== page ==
In-house CPD: Changing your school forever

Kenny Pieper

Kenny Pieper has been a common or garden English teacher in a large Secondary School just outside Glasgow for sixteen years. He is a co-founder of Pedagoo, an online community of teachers, established to collaborate and share practice. Kenny blogs regularly at 

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Originally published on June 19th 2015 Originally published on June 19th 2015

There’s a common assumption that in-house CPD (continuing professional development) is the way forward in schools. After years of poorly presented and ultimately fruitless courses on subjects chosen by others, like rootless flowers, it’s probably safe to say that very often the best development opportunities come for the colleagues we work alongside every day. And while swallowing that for some time, I began to realise I was waiting for someone else to do it for me. I’m getting on a bit. I couldn’t wait any longer.

"It will be recognising the talent in your colleagues and convincing them to lead workshops which is the biggest challenge."

I’ve organised Teaching and Learning Days for others, and they were hugely successful. Why hadn’t I thought of doing that in school? What could possibly be different? I have a captive audience, some excellent rooms in which to have workshops. Great teachers willing to lead those workshops. And permission from the headteacher. When you convince yourself that ‘that could never happen in my school’, you become blind to the fact that many others are waiting for the same thing.

To organise a whole school learning and teaching morning takes two things; time and determination. And a smile. Okay three things. Dabbling with Google Docs will sort out your sign up system very easily, but it will be recognising the talent in your colleagues and convincing them to lead workshops which is the biggest challenge. That might mean you need to reach outside your comfort zone and approach teachers you don’t really know, or those who may seem very hesitant or reluctant to present to their colleagues.

Before long, you’ll have a dedicated team of presenters and are good to go. I had fifteen in the end; more would have been great, but you start with what you can get. There would be three slots with ten workshops at a time, each lasting forty minutes: twenty five minutes for presentation, fifteen of discussion. Most would present twice. The final, fourth session, would be one for reflection and next steps. What have we learned today and how can we use it?

And in the end you have a staff who become animated and engaged, many for the first time in years. Meticulous organisation means the day goes smoothly. What has been missing in the staff room is not merely access to quality CPD but the confidence to talk about what we do on a day-to-day basis. Overly assessed, crushingly bureaucratic, we have lost that buzz about teaching, that self-efficacy that reminds us we are professionals doing a difficult but important job. We have lost the vocabulary to question each other critically, to support each other in our attempts to change. What I found was that one morning could begin to change that, to get it back. The success of the day has, I think, changed the culture of the school, hopefully forever.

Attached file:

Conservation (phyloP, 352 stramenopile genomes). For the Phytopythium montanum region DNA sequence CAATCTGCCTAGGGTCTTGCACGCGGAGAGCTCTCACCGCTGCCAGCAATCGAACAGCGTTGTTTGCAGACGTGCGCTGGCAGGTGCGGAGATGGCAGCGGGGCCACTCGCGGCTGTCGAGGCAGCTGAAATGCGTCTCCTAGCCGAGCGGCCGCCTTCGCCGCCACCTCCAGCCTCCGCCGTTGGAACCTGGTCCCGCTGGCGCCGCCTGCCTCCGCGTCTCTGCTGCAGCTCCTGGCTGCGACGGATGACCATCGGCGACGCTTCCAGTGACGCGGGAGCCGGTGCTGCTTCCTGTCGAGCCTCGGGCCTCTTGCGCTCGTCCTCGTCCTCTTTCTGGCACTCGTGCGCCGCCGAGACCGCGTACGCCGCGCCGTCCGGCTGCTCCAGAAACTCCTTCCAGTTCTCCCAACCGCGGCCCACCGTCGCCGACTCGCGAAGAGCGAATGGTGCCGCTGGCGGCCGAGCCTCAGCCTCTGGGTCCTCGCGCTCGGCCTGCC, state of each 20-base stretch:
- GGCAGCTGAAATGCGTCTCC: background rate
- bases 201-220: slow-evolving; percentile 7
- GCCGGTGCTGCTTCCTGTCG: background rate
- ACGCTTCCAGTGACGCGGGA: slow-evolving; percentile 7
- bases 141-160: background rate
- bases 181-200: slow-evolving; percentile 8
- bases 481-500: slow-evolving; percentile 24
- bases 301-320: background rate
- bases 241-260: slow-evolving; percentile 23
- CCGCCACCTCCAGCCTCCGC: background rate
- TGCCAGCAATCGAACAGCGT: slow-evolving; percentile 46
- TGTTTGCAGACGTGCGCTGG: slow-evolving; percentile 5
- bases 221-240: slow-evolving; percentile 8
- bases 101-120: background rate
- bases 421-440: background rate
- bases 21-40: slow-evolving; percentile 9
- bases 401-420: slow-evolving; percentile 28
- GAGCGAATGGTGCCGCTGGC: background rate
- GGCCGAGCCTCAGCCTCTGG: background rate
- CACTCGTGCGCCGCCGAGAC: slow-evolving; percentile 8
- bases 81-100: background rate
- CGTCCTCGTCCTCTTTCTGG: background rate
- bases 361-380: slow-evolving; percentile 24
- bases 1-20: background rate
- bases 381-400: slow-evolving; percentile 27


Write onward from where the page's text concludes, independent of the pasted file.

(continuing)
"All CPD should be about making us better so we can help the pupil to be better."

Of course, everything we do ultimately is for the good of the children who pass through our classrooms. All CPD should be about making us better so we can help them to be better. But does that focus, perhaps, lead us away from the discussions we must have about and with each other? The desire to collaborate on Twitter might suggest that teachers are ready and willing to take control of our own development but, in reality, social media caters to a tiny percentage of educators. What I have tried to do is to take that spirit of sharing, collaboration and development into school and it seems to have worked.

So, what happens next? Since that day, I have developed a school CPD blog where all materials from the day are collected and all staff can place ideas, presentations, links from which others may benefit. It’s a start, but we are beginning to come together as a group. We are beginning to appreciate the talent we have in our teaching staff and the huge bank of knowledge and experience we can tap into. That common assumption that CPD is better served-in house is becoming a reality.

What I’ve learned is that if we are unhappy with the status quo then we have choices: you can fight a system which you cannot beat unless you join it, and that will make you very unhappy; you can portray the illusion that you are a rebel and question the system from the outside - you will look like a fool and, more often than not, end up unhappy; or you can smile, play the game and take control of your own development, carving out a role for yourself. Think about what you really want to do and do it anyway. Others will thank you. You may even change things forever.

How do you handle in-house CPD? Let us know in the comments!

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